The Photonics Spotlight
The Plague of a Narrow Emission Linewidth
Posted on 2007-06-24 as a part of the Photonics Spotlight (available as e-mail newsletter!)
Permanent link: https://www.rp-photonics.com/spotlight_2007_06_24.html
Abstract: Emission of light with narrow linewidth is a special features of lasers, which can often enough cause enormous trouble. The article gives examples in the context of digital laser projection displays, interference effects in cameras, and problems with nonlinearities in optical fibers.
Ref.: encyclopedia articles on linewidth, coherence, interference, speckle, narrow-linewidth lasers
Lasers are often celebrated for their narrow emission linewidth, or high spectral brightness. Indeed this is one of the qualities which distinguish laser light from the output of most other light sources. However, a narrow linewidth can also be a plague:
- When using a laser-based RGB source to project digital images on a screen, laser beams with a too high temporal coherence can lead to nasty speckle effects. These can to some extent be reduced by optimizing the details of the screen, but the most elegant solution may be to increase the laser linewidth, if that is possible.
- Similar kinds of nasty interference effects occur when taking an image of a laser-illuminated scene with a camera which is not designed for use with narrowband light. For example, any kinds of optical windows can contribute pronounced ring structures which would not occur with broadband light (e.g. daylight). Such effects can render the taken images completely useless, and it can be hard to solve that problem by modifying the camera.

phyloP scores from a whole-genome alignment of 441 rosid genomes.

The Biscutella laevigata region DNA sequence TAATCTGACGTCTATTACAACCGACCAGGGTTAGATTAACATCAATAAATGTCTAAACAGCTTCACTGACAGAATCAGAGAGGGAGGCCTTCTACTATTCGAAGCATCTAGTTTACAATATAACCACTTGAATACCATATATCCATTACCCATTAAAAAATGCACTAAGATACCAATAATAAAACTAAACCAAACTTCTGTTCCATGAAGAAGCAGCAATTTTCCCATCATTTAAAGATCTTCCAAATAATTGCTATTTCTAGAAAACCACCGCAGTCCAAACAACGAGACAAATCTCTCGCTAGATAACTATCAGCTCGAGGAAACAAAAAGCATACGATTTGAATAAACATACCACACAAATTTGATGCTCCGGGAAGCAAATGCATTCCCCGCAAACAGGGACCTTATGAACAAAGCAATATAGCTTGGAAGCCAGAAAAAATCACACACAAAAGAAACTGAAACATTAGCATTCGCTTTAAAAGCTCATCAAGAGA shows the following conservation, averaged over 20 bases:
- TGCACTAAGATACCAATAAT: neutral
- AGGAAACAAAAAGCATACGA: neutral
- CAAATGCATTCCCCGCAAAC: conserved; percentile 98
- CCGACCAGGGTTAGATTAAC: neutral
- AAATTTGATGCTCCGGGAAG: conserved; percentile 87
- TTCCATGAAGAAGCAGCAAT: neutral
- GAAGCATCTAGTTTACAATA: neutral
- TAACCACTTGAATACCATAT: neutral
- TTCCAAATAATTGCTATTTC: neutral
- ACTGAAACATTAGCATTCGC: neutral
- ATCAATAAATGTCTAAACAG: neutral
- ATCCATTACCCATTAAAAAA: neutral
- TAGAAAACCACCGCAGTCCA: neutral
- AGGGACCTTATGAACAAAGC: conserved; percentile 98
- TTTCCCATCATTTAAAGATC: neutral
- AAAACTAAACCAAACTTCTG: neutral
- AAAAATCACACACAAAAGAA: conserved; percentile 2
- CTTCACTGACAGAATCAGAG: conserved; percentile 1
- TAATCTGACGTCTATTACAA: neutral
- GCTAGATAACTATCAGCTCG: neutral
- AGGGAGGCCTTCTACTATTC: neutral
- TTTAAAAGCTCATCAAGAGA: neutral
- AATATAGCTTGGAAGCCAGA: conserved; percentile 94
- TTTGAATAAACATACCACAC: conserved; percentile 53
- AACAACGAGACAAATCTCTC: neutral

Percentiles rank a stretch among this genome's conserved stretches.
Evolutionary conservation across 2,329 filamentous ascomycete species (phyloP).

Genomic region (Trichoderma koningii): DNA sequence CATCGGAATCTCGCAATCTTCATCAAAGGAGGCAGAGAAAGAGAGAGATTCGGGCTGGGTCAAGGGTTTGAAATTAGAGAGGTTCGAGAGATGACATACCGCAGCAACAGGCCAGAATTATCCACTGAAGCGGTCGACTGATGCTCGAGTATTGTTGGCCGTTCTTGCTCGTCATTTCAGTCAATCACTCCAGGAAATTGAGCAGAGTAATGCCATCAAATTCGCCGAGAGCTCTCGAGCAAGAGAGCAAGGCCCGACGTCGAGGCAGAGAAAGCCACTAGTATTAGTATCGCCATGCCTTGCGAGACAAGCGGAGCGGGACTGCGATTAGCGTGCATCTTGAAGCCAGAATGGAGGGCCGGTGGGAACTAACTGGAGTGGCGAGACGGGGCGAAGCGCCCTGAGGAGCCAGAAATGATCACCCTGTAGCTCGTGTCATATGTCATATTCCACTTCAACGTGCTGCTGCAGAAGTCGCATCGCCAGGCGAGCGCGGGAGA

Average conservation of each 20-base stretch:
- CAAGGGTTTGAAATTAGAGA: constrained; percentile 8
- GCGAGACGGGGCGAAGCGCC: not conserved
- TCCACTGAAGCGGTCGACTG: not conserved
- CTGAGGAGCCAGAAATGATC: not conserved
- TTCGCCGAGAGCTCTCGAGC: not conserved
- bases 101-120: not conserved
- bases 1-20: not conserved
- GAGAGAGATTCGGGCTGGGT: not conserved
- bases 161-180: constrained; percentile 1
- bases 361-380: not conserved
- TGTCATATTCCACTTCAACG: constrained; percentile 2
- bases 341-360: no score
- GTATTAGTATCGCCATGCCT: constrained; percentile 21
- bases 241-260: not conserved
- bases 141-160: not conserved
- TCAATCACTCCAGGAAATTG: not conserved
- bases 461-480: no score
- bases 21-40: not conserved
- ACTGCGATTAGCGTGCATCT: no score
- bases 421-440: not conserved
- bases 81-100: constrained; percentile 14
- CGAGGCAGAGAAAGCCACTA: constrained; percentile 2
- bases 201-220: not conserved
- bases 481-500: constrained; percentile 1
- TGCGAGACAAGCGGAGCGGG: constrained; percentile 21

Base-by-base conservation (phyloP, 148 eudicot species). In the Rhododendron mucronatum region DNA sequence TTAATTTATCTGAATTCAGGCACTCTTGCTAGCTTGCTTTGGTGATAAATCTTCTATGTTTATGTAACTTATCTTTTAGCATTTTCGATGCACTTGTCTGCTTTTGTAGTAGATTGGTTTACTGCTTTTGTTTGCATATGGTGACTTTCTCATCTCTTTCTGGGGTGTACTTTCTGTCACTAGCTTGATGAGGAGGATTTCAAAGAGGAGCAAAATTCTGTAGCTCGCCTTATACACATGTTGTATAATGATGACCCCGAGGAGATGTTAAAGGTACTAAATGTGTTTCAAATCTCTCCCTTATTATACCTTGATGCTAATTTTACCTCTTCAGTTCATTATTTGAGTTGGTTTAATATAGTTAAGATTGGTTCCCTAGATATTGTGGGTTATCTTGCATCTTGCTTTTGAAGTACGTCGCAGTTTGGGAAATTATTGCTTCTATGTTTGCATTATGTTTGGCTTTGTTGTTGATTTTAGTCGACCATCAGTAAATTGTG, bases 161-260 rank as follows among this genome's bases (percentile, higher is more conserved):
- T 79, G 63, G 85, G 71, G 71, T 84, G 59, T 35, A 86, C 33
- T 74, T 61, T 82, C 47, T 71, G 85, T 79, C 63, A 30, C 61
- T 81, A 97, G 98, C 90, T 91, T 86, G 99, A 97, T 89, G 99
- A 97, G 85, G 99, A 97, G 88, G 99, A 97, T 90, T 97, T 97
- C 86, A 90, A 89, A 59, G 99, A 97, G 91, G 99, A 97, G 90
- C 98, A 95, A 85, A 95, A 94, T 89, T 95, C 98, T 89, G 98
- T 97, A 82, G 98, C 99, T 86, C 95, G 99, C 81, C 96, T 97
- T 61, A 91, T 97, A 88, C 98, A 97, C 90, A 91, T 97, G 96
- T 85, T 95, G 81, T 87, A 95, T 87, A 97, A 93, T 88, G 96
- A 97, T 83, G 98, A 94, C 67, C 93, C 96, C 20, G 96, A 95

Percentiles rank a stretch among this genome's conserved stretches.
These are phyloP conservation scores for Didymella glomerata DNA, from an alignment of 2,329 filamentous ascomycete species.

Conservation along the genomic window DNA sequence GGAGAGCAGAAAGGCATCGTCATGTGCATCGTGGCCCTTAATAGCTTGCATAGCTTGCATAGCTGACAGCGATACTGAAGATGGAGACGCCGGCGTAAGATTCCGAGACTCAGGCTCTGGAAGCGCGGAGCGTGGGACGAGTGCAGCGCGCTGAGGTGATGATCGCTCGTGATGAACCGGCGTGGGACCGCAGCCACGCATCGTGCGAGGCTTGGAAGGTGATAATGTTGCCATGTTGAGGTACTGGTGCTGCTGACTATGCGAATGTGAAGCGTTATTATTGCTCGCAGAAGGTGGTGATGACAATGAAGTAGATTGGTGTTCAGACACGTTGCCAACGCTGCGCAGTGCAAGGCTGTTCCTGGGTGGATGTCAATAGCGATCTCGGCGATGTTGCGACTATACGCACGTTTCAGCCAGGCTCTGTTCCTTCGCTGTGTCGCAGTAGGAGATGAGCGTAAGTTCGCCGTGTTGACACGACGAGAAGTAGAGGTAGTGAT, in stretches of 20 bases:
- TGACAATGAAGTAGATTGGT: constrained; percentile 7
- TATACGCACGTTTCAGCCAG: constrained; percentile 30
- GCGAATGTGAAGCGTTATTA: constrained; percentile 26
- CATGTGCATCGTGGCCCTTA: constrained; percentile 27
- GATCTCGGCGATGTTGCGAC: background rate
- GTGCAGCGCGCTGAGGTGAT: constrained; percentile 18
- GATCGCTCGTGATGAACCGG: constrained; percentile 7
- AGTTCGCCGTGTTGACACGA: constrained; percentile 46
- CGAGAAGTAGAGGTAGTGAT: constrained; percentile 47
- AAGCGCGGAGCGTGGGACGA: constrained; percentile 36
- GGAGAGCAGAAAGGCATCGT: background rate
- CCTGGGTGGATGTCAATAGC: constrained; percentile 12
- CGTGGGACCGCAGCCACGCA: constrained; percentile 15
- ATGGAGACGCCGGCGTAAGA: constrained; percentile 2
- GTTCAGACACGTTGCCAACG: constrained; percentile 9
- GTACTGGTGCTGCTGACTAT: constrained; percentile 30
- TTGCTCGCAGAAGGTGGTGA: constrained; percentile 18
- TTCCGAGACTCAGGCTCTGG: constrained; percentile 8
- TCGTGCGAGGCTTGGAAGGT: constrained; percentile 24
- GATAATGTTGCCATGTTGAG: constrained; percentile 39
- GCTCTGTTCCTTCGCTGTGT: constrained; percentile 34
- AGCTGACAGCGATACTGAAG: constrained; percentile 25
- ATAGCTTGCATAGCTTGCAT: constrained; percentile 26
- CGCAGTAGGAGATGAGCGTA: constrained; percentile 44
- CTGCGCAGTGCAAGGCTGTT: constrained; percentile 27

- When sending a laser beam through an optical fiber, stimulated Brillouin scattering can send most light back to the source above a certain threshold power, which can be fairly low for narrowband light. In some cases, one first has to send the light through a modulator, which increases the bandwidth in order to increase the Brillouin threshold. In principle, one may restore the original bandwidth with a second modulator after the fiber.
I have seen quite a few cases where a larger laser linewidth would have helped to avoid a lot of trouble, but was difficult to obtain. For example, it would be nice to have laser diodes emitting e.g. a few milliwatts of power in multiple resonator modes, but only the higher-power versions can usually expected to exhibit multimode emission. Note that operating such a laser only slightly above threshold is no solution, since one will then usually obtain single-mode operation.
This article is a posting of the Photonics Spotlight, authored by Dr. Rüdiger Paschotta. You may link to this page and cite it, because its location is permanent. See also the Encyclopedia of Laser Physics and Technology.
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